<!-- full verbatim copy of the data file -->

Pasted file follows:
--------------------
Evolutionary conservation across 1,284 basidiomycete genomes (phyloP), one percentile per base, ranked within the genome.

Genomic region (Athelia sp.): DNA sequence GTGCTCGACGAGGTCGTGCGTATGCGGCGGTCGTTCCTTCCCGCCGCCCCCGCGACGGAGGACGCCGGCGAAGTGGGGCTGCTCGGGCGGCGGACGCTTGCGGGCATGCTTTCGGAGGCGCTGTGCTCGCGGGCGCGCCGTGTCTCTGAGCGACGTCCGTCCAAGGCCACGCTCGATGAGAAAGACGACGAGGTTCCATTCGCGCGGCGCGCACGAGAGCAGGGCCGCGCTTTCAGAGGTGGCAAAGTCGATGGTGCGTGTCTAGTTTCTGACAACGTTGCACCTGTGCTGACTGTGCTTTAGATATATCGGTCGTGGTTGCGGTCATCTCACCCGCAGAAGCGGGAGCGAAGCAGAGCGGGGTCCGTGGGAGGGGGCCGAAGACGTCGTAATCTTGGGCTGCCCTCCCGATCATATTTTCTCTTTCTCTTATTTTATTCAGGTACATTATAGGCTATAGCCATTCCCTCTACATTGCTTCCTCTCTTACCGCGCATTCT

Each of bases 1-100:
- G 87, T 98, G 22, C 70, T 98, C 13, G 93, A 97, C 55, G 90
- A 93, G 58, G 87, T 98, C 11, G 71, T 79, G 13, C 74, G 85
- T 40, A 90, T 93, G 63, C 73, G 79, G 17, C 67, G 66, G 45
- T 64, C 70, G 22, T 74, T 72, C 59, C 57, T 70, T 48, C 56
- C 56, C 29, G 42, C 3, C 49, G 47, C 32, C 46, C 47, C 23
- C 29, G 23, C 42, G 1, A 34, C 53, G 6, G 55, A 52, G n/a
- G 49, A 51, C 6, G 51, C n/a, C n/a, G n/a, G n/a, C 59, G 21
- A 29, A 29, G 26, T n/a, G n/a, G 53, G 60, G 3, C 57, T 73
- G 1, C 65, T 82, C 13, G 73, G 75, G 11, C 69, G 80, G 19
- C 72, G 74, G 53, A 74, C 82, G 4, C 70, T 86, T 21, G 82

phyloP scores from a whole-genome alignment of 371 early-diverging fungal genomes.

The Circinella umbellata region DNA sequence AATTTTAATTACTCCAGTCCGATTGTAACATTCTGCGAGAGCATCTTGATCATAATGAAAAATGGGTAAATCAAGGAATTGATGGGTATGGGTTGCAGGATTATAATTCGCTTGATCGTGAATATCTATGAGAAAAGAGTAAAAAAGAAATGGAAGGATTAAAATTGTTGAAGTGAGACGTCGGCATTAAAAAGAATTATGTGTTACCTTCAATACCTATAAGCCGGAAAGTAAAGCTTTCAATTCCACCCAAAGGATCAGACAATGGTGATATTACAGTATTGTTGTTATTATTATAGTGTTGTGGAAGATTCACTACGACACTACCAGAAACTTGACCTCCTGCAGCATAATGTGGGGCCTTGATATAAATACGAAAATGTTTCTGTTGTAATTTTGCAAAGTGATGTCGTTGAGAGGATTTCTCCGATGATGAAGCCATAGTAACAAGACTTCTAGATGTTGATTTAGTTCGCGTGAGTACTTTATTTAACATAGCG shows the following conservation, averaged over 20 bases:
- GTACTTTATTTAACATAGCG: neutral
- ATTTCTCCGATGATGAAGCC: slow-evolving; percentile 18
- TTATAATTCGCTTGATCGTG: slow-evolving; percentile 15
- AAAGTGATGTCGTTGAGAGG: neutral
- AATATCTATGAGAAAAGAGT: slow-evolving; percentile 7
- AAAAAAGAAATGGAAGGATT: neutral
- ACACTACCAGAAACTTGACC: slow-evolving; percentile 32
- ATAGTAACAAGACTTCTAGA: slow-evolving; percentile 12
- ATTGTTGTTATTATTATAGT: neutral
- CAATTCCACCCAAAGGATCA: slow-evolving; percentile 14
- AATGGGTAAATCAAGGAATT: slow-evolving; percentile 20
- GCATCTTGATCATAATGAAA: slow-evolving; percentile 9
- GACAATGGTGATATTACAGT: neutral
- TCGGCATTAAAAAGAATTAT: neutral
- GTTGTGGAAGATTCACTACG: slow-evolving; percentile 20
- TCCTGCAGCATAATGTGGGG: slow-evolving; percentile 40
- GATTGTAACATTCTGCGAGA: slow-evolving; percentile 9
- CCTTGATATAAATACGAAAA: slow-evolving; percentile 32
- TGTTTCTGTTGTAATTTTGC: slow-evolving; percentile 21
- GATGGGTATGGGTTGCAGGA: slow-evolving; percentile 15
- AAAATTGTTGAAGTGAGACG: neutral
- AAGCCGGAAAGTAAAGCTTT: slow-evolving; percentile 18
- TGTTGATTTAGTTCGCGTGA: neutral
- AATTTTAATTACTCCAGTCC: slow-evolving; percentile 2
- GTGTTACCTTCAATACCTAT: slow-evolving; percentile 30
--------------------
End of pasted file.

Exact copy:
Evolutionary conservation across 1,284 basidiomycete genomes (phyloP), one percentile per base, ranked within the genome.

Genomic region (Athelia sp.): DNA sequence GTGCTCGACGAGGTCGTGCGTATGCGGCGGTCGTTCCTTCCCGCCGCCCCCGCGACGGAGGACGCCGGCGAAGTGGGGCTGCTCGGGCGGCGGACGCTTGCGGGCATGCTTTCGGAGGCGCTGTGCTCGCGGGCGCGCCGTGTCTCTGAGCGACGTCCGTCCAAGGCCACGCTCGATGAGAAAGACGACGAGGTTCCATTCGCGCGGCGCGCACGAGAGCAGGGCCGCGCTTTCAGAGGTGGCAAAGTCGATGGTGCGTGTCTAGTTTCTGACAACGTTGCACCTGTGCTGACTGTGCTTTAGATATATCGGTCGTGGTTGCGGTCATCTCACCCGCAGAAGCGGGAGCGAAGCAGAGCGGGGTCCGTGGGAGGGGGCCGAAGACGTCGTAATCTTGGGCTGCCCTCCCGATCATATTTTCTCTTTCTCTTATTTTATTCAGGTACATTATAGGCTATAGCCATTCCCTCTACATTGCTTCCTCTCTTACCGCGCATTCT

Each of bases 1-100:
- G 87, T 98, G 22, C 70, T 98, C 13, G 93, A 97, C 55, G 90
- A 93, G 58, G 87, T 98, C 11, G 71, T 79, G 13, C 74, G 85
- T 40, A 90, T 93, G 63, C 73, G 79, G 17, C 67, G 66, G 45
- T 64, C 70, G 22, T 74, T 72, C 59, C 57, T 70, T 48, C 56
- C 56, C 29, G 42, C 3, C 49, G 47, C 32, C 46, C 47, C 23
- C 29, G 23, C 42, G 1, A 34, C 53, G 6, G 55, A 52, G n/a
- G 49, A 51, C 6, G 51, C n/a, C n/a, G n/a, G n/a, C 59, G 21
- A 29, A 29, G 26, T n/a, G n/a, G 53, G 60, G 3, C 57, T 73
- G 1, C 65, T 82, C 13, G 73, G 75, G 11, C 69, G 80, G 19
- C 72, G 74, G 53, A 74, C 82, G 4, C 70, T 86, T 21, G 82

phyloP scores from a whole-genome alignment of 371 early-diverging fungal genomes.

The Circinella umbellata region DNA sequence AATTTTAATTACTCCAGTCCGATTGTAACATTCTGCGAGAGCATCTTGATCATAATGAAAAATGGGTAAATCAAGGAATTGATGGGTATGGGTTGCAGGATTATAATTCGCTTGATCGTGAATATCTATGAGAAAAGAGTAAAAAAGAAATGGAAGGATTAAAATTGTTGAAGTGAGACGTCGGCATTAAAAAGAATTATGTGTTACCTTCAATACCTATAAGCCGGAAAGTAAAGCTTTCAATTCCACCCAAAGGATCAGACAATGGTGATATTACAGTATTGTTGTTATTATTATAGTGTTGTGGAAGATTCACTACGACACTACCAGAAACTTGACCTCCTGCAGCATAATGTGGGGCCTTGATATAAATACGAAAATGTTTCTGTTGTAATTTTGCAAAGTGATGTCGTTGAGAGGATTTCTCCGATGATGAAGCCATAGTAACAAGACTTCTAGATGTTGATTTAGTTCGCGTGAGTACTTTATTTAACATAGCG shows the following conservation, averaged over 20 bases:
- GTACTTTATTTAACATAGCG: neutral
- ATTTCTCCGATGATGAAGCC: slow-evolving; percentile 18
- TTATAATTCGCTTGATCGTG: slow-evolving; percentile 15
- AAAGTGATGTCGTTGAGAGG: neutral
- AATATCTATGAGAAAAGAGT: slow-evolving; percentile 7
- AAAAAAGAAATGGAAGGATT: neutral
- ACACTACCAGAAACTTGACC: slow-evolving; percentile 32
- ATAGTAACAAGACTTCTAGA: slow-evolving; percentile 12
- ATTGTTGTTATTATTATAGT: neutral
- CAATTCCACCCAAAGGATCA: slow-evolving; percentile 14
- AATGGGTAAATCAAGGAATT: slow-evolving; percentile 20
- GCATCTTGATCATAATGAAA: slow-evolving; percentile 9
- GACAATGGTGATATTACAGT: neutral
- TCGGCATTAAAAAGAATTAT: neutral
- GTTGTGGAAGATTCACTACG: slow-evolving; percentile 20
- TCCTGCAGCATAATGTGGGG: slow-evolving; percentile 40
- GATTGTAACATTCTGCGAGA: slow-evolving; percentile 9
- CCTTGATATAAATACGAAAA: slow-evolving; percentile 32
- TGTTTCTGTTGTAATTTTGC: slow-evolving; percentile 21
- GATGGGTATGGGTTGCAGGA: slow-evolving; percentile 15
- AAAATTGTTGAAGTGAGACG: neutral
- AAGCCGGAAAGTAAAGCTTT: slow-evolving; percentile 18
- TGTTGATTTAGTTCGCGTGA: neutral
- AATTTTAATTACTCCAGTCC: slow-evolving; percentile 2
- GTGTTACCTTCAATACCTAT: slow-evolving; percentile 30